Wednesday, November 30, 2011

Mr. Roboto

Robots!  Who doesn't love robots?!  There's just no way to go wrong with a robot birthday.

Plus, I've been wanting to make a robot cake for a while now.  And with J's sudden interest in all things robotic, this was the perfect time for it.  I scoured the web for robot cake pictures, stole the ideas I liked and made up the rest.  This is one of the few cakes I have made that I sort of wished I didn't have to carve into pieces.  He just turned out so stinkin' cute.

Ok, for any cake afficionados that happen to stumble across my blog, here are the nitty gritty details.  The body is made of three cake squares, the head is two layers.  I used foil wrapped cardboard to support the body and head layers.  The arms and legs  and neck are mini chocolate donuts with frosting stars between them.  The arms have a cleaned wire hanger running through them and the cake to support them.  I just didn't like the arms-stuck-to-the-side look that I saw in so many of the similar robot cakes.  Feet are just made from cake carved to the right shape.  Eyes are peach rings with brown m&ms.  The mouth is a piece of fruit stripe gum.  The ears are blow pops stuck through apple rings.  Antannaes are tootsie pops.  The orange patches are made from molded starburst.  The rivets are chocolate sprinkles.  (Yes, that was tedious!)  The control panel is fondant with mini m&ms.  And all the dials (made by my creative assistant, aka hubby) are made from fondant and colored with . . .  ahem . . . sharpies.  Yeah, not so edible.  Which we made sure the kids knew.  But they were easy and sure looked great.  Who needs a cake to actually taste good? 

Oh wait, I do.  Which this one did once the dials were removed.  But really, the donuts and the suckers were the coveted parts of this cake.  I could have scraped the rest in the garbage and I don't think the kids would have cared all that much.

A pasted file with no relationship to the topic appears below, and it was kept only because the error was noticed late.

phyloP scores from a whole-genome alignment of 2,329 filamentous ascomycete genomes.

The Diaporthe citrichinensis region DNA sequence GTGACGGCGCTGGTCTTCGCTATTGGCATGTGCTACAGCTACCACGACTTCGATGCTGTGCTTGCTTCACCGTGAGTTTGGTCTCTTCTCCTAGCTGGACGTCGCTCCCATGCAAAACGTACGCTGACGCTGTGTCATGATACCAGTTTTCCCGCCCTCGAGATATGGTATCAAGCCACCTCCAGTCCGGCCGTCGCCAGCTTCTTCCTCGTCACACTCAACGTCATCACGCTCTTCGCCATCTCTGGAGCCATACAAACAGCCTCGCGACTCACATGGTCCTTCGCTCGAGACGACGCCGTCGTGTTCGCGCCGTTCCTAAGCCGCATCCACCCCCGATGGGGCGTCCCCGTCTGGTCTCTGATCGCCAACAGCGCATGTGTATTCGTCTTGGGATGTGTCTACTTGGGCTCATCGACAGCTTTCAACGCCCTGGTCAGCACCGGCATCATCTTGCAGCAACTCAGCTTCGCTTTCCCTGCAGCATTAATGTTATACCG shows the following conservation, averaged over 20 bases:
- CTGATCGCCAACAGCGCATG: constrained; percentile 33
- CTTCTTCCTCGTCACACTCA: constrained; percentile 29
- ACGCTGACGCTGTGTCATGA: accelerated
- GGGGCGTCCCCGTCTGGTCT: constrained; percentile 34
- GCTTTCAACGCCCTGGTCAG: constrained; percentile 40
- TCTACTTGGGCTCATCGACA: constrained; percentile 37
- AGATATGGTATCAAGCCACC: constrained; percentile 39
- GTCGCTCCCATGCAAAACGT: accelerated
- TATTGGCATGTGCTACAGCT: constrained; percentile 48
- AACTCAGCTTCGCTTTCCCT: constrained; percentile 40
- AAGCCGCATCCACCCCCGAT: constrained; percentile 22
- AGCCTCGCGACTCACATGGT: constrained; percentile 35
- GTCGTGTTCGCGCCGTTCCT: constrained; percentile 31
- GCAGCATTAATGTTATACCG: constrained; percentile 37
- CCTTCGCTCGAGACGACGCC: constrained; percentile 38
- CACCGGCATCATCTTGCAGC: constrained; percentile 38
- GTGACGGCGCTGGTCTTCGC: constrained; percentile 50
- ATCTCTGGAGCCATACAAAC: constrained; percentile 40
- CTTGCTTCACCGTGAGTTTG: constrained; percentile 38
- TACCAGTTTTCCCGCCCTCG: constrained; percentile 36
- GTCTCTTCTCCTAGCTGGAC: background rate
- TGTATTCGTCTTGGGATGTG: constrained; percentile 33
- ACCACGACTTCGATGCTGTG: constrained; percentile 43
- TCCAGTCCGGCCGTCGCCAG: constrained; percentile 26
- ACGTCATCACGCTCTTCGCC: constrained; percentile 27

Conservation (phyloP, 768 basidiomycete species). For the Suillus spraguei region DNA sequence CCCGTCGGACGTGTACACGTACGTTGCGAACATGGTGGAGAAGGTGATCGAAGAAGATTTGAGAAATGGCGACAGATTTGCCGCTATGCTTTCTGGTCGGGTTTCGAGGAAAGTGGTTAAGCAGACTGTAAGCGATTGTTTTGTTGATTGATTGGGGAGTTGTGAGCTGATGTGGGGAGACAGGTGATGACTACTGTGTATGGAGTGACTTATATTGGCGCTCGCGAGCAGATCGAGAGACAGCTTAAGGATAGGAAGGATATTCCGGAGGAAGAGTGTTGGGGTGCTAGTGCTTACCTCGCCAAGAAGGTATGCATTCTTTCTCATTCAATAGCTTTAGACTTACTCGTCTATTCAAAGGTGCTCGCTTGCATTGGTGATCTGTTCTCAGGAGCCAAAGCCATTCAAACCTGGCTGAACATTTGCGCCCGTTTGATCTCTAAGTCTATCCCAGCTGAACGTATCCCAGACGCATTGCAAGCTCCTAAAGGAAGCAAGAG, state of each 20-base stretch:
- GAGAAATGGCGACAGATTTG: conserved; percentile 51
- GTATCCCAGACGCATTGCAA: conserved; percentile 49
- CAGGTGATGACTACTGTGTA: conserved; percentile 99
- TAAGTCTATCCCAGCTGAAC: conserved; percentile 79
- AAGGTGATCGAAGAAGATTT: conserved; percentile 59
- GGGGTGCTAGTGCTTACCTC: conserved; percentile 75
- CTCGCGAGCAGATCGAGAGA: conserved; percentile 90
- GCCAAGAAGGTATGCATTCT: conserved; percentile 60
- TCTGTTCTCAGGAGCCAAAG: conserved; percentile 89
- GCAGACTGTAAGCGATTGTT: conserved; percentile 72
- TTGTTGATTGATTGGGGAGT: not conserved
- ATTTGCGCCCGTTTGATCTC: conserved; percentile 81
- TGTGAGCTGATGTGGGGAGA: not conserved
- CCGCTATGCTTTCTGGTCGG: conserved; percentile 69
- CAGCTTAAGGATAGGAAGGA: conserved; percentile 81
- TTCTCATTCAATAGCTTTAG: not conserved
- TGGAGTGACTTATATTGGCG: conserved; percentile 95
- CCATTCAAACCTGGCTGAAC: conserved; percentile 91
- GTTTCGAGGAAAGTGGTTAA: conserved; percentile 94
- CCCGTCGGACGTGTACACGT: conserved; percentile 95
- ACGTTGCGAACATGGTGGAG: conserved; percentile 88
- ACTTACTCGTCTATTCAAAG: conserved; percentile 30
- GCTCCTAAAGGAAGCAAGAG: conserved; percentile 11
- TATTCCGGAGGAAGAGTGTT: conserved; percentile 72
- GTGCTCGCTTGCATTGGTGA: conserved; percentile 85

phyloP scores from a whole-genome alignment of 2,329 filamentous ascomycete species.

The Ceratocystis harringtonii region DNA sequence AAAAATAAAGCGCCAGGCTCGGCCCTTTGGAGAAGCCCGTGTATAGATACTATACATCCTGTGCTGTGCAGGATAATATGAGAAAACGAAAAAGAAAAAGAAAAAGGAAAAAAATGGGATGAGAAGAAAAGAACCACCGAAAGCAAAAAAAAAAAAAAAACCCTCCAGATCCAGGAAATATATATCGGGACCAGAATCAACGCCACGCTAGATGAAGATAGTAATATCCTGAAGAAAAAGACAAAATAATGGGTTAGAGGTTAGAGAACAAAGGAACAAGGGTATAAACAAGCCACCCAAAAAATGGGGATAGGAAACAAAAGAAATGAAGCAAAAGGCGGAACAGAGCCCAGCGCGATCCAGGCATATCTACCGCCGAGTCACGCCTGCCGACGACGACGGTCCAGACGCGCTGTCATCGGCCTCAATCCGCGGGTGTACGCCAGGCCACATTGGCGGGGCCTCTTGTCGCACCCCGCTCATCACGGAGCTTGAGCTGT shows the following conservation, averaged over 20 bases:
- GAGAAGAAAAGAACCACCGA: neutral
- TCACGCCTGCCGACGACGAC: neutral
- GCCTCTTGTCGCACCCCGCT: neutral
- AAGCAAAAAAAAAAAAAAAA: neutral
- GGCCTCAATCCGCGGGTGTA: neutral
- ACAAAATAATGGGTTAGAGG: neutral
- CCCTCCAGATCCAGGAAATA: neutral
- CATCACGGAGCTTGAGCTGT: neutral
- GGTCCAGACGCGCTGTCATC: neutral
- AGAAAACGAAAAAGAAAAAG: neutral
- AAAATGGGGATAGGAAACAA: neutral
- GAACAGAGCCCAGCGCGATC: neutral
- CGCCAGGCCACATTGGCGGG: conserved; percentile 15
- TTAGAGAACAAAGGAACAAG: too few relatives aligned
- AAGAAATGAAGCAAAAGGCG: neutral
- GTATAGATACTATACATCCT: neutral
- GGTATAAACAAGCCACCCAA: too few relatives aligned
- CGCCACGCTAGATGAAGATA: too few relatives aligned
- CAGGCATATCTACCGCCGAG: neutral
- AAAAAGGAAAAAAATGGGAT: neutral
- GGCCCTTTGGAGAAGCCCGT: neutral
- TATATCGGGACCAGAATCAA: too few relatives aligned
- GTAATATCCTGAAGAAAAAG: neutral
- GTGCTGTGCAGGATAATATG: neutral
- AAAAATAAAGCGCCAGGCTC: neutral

Except for baby B and little R who were all about the frosting.
The poor little robot got very tired as the day wore on and began slumping over to one side.  But he managed to stay upright and even keep his head until dissection time.
Good robot.  And there are actually seven candles on this cake, even though it looks for all the world like there's only five.  I know for certain that J would never let me get away with a mistake as monumental as the wrong number of candles on his birthday cake.
Apparently, if you're going to do a robot party, you have to make some sort of nuts and bolts snack mix.  It's the robot party standard.  So I went to Walmart to hunt for some ideas.  My mix has pretzel sticks, honey chex, mini Ritz crackers, fruit loops, and m&ms.  What is snack mix without m&ms, after all?  The kids liked it, but it was the computer chips (aka Doritos) that were inhaled at a dizzying rate.  To be expected, I suppose, since I haven't bought them in years.
There are three main reasons for a kid to attend a birthday party.  1) Cake.  2) Games.  3) Goody bags.  They could care less if these three things relate to each other or the party theme, if there is one.  They just have to be cool.  But I enjoy making everything relate to the theme.  It's a trivial little challenge that I happen to find fun.